In this issue

 

Consumption of natural gas in China is anticipated to triple to reach 57 billion cubic feet per day (Bcf/d) by 2040 and bullish analyst houses like Sanford C. Bernstein expect the country’s demand to surpass that of the United States, the current No.1 gas consumer, “sometime between 2040 and 2050.” In the first seven month of this year, the worth of US LNG exports exceeded $139 million, already 2% more than the 2016 total, according to figures by the US-China Economic and Security Review Commission. 

Rising exports of “abundant US natural gas” is estimated to support up to 452,000 new jobs and give a $73 billion boost to the economy by 2040 – at a “minimal impact on the natural gas prices,” according to a study by the American Petroleum Institute (API). The resource base is now seen as “larger, less expensive and more price responsive,“ API Chief Strategy Officer Marty Durbin commented. 

American government representatives have been reaching out to Japanese officials in the hope to find informal avenues of increasing the volume of US LNG exports to the Asia-Pacific region. The topic dominated the latest US-Japan economic dialogue meeting in Washington, and the deal-making continued at the LNG Producer-Consumer Conference in Tokyo. 

Mitsui OSK Lines, the Japanese ship owner with a LNG fleet of 70 vessels, has given the name “Energy Liberty” to a new-build vessel with a rarely used storage tank. The new-build tanker will transport LNG from the Cove Point liquefaction plant in Maryland, U.S., all the way to Tokyo Bay in Japan. 

Electrifying remote Indonesian islands through ships, or barges, that generated electricity using LNG, is at the centre of a research plan supported by the governments of Indonesia and Japan. Tokyo hopes to export the new technology to other island nations in Asia Pacific. 

Demand for natural gas is forecast to outpace the increase in domestic supply. India's gas market is expected to grow at compounded annual growth rate of 7% by 2020, driven by new gas infrastructure and increasing domestic production, according to Wood Mackenzie figures. 

Integrating North America’s abundant shale gas resources into global markets keeps prices subdued: NBP averaged at $10/mmBtu in 2011-14 and by 2016 lost more than half of its value, hovering around $4.63/mmBtu. According to Societe Generale analysis, natural gas is now in a unique position to help regions transition away from coal- and oil-fuelled power generation.

In the face of oversupplied global gas markets and rising LNG trade, the International Energy Agency (IEA) has voiced concerns that the transformation from regional to more flexible, interdependent gas markets is creating new security challenges. In the short-term, global portfolio players are expected to provide the needed additional flexibility from their currently open selling positions.

CEOs of the three gas liquefaction and export facilities near Gladstone in Queensland, Australia, have struck a deal with Prime Minister Malcolm Turnbull, promising to fill the expected shortfall and address any additional needs by offering gas on “secure and affordable” to domestic customers.

Encouraged by a seismic survey of Atlantic coast acreage, Argentina has announced it will auction offshore oil and gas exploration rights near its northeastern sea border next year. The energy ministry hopes the subsalt basin off Brazil continues south which could lead to discovery of attractive conventional fields that help reverse Argentina’s energy deficit.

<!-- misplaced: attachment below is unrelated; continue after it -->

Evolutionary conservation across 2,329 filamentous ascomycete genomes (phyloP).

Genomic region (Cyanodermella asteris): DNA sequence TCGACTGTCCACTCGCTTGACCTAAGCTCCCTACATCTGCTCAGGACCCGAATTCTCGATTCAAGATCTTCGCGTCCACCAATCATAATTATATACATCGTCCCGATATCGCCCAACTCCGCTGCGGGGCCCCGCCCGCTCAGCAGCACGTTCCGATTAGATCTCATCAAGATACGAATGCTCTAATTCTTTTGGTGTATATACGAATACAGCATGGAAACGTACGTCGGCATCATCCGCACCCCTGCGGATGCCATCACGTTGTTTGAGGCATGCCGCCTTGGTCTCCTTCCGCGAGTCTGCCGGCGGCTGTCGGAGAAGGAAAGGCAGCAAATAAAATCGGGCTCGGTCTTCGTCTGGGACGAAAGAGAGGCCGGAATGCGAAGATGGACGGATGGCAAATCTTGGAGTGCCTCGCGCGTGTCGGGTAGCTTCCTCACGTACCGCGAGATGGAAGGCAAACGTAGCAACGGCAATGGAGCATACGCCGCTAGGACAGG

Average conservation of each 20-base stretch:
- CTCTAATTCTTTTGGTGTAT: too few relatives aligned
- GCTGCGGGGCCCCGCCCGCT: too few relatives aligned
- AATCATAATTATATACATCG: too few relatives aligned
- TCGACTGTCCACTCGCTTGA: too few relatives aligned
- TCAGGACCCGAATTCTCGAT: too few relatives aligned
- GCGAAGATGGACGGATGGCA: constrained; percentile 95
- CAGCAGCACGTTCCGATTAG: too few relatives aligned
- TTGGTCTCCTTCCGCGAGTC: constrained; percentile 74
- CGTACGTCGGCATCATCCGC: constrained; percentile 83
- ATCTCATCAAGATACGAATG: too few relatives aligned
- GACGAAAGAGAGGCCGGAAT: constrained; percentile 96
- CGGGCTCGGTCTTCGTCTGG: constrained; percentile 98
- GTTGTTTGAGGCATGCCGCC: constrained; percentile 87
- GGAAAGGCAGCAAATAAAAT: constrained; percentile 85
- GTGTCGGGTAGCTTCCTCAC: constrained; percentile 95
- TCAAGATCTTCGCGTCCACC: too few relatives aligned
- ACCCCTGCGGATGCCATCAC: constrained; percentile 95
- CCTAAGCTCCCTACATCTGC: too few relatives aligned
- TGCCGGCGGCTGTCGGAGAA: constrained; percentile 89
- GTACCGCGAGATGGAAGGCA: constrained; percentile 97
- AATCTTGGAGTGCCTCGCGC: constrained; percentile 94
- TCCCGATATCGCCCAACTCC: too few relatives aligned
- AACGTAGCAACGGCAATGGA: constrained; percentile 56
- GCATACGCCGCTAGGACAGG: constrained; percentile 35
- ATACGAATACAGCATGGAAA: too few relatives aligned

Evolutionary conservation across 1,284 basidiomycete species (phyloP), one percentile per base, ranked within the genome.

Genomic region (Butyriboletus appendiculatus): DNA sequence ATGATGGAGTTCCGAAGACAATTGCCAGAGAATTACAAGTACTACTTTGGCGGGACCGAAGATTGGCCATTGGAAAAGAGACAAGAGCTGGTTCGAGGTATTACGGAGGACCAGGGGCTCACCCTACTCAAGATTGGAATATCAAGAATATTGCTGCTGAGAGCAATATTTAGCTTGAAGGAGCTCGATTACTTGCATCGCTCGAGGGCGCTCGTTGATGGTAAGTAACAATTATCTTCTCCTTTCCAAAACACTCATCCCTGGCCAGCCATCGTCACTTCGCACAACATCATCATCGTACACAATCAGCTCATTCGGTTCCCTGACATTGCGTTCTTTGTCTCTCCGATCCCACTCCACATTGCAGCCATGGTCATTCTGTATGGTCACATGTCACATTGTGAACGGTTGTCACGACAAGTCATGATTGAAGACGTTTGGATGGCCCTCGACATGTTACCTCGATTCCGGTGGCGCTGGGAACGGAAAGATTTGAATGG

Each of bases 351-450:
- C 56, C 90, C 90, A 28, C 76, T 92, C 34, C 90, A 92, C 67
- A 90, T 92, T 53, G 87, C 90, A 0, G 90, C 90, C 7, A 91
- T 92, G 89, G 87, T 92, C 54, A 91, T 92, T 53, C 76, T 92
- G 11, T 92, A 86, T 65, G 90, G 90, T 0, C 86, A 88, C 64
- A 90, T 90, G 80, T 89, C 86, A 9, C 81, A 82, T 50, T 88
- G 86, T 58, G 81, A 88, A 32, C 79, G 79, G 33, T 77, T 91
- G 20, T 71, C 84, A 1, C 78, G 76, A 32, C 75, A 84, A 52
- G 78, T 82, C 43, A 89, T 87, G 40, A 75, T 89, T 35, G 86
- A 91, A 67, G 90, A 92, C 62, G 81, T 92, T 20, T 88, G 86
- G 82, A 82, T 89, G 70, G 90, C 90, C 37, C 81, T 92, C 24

Kinder Morgan, the US pipeline company, has received permission from US regulators to advance with further work on storage for its export project at Elba Island near Savannah in the state of Georgia. Elba Island is an existing LNG import terminal being transformed into an export plant to produce an initial 2.5 mtpa. 

NextDecade, developer of the Rio Grande liquefaction plant in Texas, has received tax incentives for its project planned for the Port of Brownsville because of its jobs and investment potential.

FERC has granted permission to Dominion to begin the next phase of commissioning at the Cove Point liquefaction project. The authorization, however, does not grant approval for commencement of service. 

Stakes are high in Australia’s energy policy: Faced with spiralling electricity prices and a domestic gas shortage, Prime Minister Malcolm Turnbull is threatening to cap gas exports. Santos’s Gorgon LNG project is likely to be hit first, but critics warn that in the absence of a Trans-Australian pipeline any export restrictions will play in the hands of US LNG exporters, notably Cheniere Energy. 

News Nudges

Engie looking to divest LNG units to Total

French energy utility Engie has confirmed that it is in negotiations with Total and other companies relating to a partial sale of its liquefied natural gas (LNG) business, as part of its restructuring strategy. The units up for divestment include liquefaction, transport and global trading of LNG. In contrast, downstream activities like regasification and LNG ex-terminal sales have been excluded from the review process.


Russia keen to step up gas supplies to China

Since early 2017, China’s gas imports totalled 51 Bcm, a 20% increase, over the same period, according to Gazprom. The Russian gas export monopoly sees “great potential” for deepening its cooperation with Chinese imports, both in terms of pipeline gas and LNG from its Sakhalin venture.


LNG for China and Korea

The 216,000 cubic metres capacity vessel “Al Huwaila” will deliver a cargo on November 1 to the Chinese Yuedong import terminal, operated by China National Offshore Oil Corp. in the southern province of Guangdong, from the Ras Laffan plant in Qatar, according to shipping data. The 216,000 cubic metres capacity carrier “Al Thumama” is scheduled to unload a Qatargas shipment on November 7 at the Incheon terminal, owned by Korea Gas Corp.